Joyce's Ghosts: Ireland, Modernism, and Memory

University of Chicago Press, 2 de out. de 2017 - 288 páginas
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For decades, James Joyce’s modernism has overshadowed his Irishness, as his self-imposed exile and association with the high modernism of Europe’s urban centers has led critics to see him almost exclusively as a cosmopolitan figure.

In Joyce’s Ghosts, Luke Gibbons mounts a powerful argument that this view is mistaken: Joyce’s Irishness is intrinsic to his modernism, informing his most distinctive literary experiments. Ireland, Gibbons shows, is not just a source of subject matter or content for Joyce, but of form itself. Joyce’s stylistic innovations can be traced at least as much to the tragedies of Irish history as to the shock of European modernity, as he explores the incomplete project of inner life under colonialism. Joyce’s language, Gibbons reveals, is haunted by ghosts, less concerned with the stream of consciousness than with a vernacular interior dialogue, the “shout in the street,” that gives room to outside voices and shadowy presences, the disruptions of a late colonial culture in crisis.

Showing us how memory under modernism breaks free of the nightmare of history, and how in doing so it gives birth to new forms, Gibbons forces us to think anew about Joyce’s achievement and its foundations.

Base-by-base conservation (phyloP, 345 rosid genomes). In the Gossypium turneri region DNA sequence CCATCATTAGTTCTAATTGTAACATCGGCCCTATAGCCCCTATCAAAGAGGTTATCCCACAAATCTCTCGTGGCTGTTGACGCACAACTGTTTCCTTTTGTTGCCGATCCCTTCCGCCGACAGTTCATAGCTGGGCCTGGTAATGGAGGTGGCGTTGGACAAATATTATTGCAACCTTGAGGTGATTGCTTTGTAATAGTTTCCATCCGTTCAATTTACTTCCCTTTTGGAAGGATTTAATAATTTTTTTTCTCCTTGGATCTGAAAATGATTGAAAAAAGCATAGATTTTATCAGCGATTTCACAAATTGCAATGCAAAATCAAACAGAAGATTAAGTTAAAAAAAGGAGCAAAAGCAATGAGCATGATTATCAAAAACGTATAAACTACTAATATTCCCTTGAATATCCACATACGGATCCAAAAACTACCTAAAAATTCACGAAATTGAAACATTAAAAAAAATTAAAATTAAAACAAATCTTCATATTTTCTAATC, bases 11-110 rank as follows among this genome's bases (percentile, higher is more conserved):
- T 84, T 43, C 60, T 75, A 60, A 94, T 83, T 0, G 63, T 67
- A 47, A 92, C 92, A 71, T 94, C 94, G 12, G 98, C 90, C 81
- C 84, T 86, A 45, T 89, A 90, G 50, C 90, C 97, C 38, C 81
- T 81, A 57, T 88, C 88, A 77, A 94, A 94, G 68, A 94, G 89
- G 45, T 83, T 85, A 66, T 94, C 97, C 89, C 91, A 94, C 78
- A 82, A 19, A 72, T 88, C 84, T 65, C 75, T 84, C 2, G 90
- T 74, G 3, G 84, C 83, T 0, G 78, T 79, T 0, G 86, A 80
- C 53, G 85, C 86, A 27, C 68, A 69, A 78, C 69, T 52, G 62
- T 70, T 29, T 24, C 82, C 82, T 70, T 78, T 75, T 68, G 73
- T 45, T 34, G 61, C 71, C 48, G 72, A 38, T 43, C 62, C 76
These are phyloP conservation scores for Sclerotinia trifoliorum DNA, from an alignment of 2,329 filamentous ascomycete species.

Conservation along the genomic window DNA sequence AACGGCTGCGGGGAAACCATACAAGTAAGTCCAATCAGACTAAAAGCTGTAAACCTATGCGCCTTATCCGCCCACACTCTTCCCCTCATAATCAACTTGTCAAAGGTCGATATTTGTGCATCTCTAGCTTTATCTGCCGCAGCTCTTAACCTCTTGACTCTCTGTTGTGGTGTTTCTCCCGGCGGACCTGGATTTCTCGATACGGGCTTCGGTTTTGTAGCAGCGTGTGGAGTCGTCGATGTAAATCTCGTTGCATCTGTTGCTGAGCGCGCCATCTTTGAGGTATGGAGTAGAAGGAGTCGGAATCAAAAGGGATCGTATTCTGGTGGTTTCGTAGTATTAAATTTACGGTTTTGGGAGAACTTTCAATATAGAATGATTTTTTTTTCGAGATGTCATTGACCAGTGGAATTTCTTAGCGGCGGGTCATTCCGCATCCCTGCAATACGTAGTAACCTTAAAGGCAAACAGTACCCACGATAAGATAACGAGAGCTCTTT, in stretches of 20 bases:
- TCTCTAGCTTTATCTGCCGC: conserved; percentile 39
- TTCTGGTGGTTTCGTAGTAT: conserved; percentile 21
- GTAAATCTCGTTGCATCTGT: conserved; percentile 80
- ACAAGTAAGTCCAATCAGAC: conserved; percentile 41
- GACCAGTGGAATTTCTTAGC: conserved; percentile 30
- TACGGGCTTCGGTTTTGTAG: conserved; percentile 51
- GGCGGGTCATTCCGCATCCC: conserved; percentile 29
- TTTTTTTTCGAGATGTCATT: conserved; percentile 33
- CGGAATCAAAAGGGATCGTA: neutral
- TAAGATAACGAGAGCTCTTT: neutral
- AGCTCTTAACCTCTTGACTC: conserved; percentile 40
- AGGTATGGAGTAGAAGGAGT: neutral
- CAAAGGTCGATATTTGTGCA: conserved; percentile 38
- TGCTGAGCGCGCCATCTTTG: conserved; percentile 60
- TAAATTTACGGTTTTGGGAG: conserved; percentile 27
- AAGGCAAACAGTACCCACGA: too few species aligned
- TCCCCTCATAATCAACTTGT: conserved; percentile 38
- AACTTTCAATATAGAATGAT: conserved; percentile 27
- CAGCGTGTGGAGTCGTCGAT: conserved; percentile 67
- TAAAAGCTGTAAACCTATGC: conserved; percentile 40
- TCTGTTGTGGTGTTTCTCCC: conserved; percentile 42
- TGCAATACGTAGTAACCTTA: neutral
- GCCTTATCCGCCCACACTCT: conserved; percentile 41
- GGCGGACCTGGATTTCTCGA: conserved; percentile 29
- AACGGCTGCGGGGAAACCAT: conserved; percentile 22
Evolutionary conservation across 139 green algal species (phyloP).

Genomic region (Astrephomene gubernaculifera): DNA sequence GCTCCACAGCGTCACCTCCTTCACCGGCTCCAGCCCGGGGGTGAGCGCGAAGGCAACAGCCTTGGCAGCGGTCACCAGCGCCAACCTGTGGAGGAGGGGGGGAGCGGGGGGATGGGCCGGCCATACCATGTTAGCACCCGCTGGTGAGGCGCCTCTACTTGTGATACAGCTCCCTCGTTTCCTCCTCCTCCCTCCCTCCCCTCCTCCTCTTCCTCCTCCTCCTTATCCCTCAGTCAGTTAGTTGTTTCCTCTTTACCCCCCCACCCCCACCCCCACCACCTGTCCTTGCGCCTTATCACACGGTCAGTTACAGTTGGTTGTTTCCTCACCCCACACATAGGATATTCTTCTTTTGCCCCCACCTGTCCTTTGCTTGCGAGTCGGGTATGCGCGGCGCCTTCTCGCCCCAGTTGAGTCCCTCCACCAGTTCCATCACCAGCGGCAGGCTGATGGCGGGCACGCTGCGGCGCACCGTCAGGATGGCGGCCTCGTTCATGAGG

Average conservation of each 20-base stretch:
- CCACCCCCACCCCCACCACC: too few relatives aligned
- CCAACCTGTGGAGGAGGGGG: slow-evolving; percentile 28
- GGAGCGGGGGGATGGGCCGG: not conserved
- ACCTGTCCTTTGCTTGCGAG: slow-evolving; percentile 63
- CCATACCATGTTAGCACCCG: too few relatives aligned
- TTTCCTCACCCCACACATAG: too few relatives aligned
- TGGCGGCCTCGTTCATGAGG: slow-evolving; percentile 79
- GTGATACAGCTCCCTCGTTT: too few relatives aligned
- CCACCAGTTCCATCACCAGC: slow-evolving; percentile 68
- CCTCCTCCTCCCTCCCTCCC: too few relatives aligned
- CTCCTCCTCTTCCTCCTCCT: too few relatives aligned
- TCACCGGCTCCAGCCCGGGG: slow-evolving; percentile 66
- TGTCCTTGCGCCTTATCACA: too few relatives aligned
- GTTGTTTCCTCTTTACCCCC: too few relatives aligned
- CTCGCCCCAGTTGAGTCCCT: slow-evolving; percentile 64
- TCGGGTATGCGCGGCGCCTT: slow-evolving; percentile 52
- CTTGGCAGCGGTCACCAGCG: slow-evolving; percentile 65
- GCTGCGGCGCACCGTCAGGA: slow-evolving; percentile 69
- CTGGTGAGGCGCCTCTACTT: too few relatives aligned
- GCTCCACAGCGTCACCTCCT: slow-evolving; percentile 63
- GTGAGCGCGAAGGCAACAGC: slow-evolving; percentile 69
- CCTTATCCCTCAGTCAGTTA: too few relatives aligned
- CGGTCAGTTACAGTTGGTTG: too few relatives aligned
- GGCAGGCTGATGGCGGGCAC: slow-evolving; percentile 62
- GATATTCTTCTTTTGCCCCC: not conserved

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A Ghost by Absence
Dublin Cultural Intimacy and Modernity
Inner Speech Self and the City
Joyce Free Indirect Discourse and Vernacular Modernism
Visualizing the Voice in James Joyces and John Hustons The Dead
Subjectivity Spectral Memory and Irish Modernity
Haunting the Wandering Rocks
Bloom Bible Wars and U p up in Joyces Dublin
Spectral Premonitions and the Memory of the Dead
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Sobre o autor (2017)

Luke Gibbons is professor of Irish literary and cultural studies at Maynooth University, Ireland, and the author of several books.

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